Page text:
Leave it to me to find cause for complaint, in this case about those two stellar Johns of poetry of whom I am not worthy to touch the hems of their garments. (This is an allusion to a story in the New Testament about Jesus and the woman with the flow of blood. Google it, since I'm not feeling charitable enough to 'splain, as Ricky Ricardo used to say; if you don't know "Ricky Ricardo," Google "I Love Lucy.")
The two Johns I mean to complain about are Ciardi and Ashbery, the former a poet and Dante translator who died in 1986, the latter an equally famous poet who doesn't live all that far south from where I do which explains the restaurant anecdote to follow.
So I'm reading chapter one in John Ciardi's How Does a Poem Mean? which is a title I've always thought cloying, but he wrote it in the 1950's so maybe saying 'How' instead of 'What' didn't seem so cutesy-ish then. In any case, I was totally in sync with what he had to say--in spite of his tedious cross-examination of a Keats' sonnet--thinking that I would have my freshmen/sophomore students read this essay as a way for them to domesticate and even enjoy reading poetry. What, ho! I thought (because that's how I think sometimes).
But then I came to this sentence (the italics are his): "No matter how serious the overt message of a poem, the unparaphraseable and undiminishable life of the poem lies in the way it performs itself through the difficulties it imposes on itself. The way in which it means is what it means."
Sorry, Charlie. That's what's wrong with some poetry. It gets so wordy it loses all meaning. That's how I see it, anyway.
So--back to Ashbery. I mean, I can read John Ashbery. I just don't get John Ashbery. Only his French translations. And that's because I can read French. So I get what he's translating. Just not when he's writing in English.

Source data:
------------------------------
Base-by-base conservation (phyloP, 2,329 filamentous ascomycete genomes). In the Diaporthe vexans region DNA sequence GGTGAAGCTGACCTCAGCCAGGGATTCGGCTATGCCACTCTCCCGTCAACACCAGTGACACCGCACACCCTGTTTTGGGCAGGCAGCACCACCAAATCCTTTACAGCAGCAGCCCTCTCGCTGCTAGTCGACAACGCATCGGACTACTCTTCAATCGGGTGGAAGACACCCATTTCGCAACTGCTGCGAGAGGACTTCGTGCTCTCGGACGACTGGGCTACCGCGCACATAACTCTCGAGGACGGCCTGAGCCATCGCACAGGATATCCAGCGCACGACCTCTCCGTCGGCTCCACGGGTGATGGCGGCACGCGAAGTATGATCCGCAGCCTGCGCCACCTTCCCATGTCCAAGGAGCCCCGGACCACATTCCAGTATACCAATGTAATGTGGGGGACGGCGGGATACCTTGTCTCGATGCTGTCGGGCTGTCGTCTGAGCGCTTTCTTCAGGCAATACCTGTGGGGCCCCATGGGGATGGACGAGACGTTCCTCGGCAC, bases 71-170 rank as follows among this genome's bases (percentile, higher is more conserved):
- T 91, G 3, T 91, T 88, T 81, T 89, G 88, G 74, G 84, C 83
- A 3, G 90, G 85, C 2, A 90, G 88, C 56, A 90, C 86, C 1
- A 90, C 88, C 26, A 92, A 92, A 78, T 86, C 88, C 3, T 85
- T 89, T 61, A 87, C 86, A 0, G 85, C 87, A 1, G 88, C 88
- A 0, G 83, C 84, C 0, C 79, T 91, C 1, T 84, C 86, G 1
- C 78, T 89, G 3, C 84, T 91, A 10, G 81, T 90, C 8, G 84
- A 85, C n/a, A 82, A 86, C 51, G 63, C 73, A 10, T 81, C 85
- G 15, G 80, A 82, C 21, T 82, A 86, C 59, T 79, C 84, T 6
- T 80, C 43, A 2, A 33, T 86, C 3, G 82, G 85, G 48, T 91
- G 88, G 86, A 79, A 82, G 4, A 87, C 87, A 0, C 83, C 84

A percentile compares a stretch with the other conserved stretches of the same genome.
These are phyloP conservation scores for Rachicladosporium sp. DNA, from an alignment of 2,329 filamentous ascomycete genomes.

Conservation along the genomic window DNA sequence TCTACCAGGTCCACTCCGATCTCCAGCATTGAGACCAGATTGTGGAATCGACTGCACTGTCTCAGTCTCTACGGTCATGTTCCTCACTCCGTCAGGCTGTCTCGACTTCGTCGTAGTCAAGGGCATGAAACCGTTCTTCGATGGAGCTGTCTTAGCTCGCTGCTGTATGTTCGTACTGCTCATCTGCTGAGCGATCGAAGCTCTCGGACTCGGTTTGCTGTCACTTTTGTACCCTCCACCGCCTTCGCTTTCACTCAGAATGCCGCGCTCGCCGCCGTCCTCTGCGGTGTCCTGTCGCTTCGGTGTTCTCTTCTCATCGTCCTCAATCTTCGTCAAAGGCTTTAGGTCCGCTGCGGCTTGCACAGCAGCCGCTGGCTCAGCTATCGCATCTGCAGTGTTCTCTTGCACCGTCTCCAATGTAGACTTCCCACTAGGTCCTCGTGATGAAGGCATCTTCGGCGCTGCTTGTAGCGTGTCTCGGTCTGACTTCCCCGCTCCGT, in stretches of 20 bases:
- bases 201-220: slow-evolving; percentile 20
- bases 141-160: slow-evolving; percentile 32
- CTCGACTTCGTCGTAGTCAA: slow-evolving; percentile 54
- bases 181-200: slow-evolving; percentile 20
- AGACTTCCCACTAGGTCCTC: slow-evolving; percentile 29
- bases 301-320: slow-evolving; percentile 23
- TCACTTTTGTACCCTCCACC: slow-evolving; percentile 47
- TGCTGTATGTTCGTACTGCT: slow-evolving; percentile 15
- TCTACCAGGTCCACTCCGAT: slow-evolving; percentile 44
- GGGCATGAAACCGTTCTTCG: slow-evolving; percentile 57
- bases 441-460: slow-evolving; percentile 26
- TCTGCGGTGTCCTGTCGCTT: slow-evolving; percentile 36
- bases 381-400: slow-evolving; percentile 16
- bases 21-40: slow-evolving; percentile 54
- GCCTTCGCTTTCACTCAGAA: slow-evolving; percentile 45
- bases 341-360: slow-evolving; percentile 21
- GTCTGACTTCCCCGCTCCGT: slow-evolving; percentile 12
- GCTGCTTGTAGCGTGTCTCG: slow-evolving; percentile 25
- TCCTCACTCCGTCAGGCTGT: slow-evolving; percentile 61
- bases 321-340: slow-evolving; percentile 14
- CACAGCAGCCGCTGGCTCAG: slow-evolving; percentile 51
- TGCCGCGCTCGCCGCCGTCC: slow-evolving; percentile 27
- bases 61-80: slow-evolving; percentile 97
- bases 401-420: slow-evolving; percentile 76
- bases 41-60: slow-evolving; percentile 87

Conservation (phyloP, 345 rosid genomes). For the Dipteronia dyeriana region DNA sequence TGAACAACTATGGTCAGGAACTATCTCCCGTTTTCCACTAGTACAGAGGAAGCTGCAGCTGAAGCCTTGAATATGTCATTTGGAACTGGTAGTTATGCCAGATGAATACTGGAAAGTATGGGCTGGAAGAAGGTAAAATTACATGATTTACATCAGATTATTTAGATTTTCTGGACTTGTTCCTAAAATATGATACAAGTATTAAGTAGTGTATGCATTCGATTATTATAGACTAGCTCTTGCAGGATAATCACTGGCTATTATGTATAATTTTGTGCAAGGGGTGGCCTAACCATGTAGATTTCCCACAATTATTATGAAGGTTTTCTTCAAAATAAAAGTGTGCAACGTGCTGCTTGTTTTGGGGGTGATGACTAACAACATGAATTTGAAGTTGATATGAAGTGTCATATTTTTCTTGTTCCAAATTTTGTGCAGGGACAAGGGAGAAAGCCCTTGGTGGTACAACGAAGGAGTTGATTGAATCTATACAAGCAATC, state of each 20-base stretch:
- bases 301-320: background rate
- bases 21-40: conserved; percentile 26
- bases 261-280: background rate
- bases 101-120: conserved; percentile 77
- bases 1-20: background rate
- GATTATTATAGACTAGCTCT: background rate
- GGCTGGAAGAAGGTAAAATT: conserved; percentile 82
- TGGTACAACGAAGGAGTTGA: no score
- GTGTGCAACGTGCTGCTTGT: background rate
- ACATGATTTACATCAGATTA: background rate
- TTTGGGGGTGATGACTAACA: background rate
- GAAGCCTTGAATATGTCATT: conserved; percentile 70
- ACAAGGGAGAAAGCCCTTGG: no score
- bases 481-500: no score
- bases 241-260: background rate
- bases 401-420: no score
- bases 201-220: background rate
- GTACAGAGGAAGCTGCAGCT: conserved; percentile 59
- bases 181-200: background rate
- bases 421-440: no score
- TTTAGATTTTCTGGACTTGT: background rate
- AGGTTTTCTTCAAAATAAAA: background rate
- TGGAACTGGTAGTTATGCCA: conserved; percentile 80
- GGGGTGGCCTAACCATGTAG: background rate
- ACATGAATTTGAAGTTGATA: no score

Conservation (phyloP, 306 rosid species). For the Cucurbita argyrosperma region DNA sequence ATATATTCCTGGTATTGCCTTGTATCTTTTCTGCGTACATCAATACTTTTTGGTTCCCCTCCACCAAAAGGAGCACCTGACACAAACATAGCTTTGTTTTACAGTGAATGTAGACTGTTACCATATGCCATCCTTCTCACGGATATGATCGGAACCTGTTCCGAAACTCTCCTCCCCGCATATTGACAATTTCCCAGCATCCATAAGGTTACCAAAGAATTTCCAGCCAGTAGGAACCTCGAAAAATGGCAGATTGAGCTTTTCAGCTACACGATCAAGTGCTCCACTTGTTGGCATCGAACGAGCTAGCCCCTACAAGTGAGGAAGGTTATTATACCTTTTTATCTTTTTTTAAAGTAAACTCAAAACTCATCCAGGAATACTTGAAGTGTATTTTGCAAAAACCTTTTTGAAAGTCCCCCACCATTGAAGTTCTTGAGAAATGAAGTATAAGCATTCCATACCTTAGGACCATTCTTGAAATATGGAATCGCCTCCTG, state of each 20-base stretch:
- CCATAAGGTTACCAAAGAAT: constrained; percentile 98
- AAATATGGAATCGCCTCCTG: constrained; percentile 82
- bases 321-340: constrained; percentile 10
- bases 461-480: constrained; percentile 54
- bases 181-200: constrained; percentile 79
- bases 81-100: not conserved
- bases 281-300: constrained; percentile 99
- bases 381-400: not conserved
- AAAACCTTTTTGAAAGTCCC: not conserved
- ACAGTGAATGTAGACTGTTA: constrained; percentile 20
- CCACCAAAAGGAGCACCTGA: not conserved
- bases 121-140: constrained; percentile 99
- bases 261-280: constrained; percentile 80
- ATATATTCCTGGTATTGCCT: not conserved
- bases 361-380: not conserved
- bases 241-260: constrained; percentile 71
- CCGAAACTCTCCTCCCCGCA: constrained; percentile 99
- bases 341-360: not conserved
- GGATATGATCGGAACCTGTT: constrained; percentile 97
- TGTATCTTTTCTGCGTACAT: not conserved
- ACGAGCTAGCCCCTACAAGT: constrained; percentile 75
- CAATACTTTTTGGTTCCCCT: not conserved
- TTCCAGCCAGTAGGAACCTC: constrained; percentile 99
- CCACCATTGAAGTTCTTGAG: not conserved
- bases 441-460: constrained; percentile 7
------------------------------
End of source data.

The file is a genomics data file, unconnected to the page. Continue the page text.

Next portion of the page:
Anyway, here's the restaurant story: I'm waiting for a friend for lunch at a somewhat trendy place in Hudson, New York--which in some circles is somewhat trendy. Ashbery enters restaurant, checks in at desk, annoyed already with no apparent cause other than the need to check his reservation.
"Ashbery," he says, "Party of eight."
"Certainly," the server says, and leads him to his table where a group of black-clad, serious-faced, variously pink-haired and mildly-pierced folks slowly assemble. John Ashbery remains unfazed and seemingly displeased. Fame doesn't suit a poet, perhaps?
But what do I know? Or should I parrot John Ciardi--how do I know?
My friend arrives. She is a ghost-writer. I am, if not a failed writer, then an unknown one. We have saved our pennies to eat our lunch at this trendy little spot with its locally-sourced cheeses, speck and beers. I don't mention that John Ashbery is just over there at the next table, glumly peering into some mineral water. What would be the point? We will never be obtuse enough to be that famous nor famous enough to resent eating here.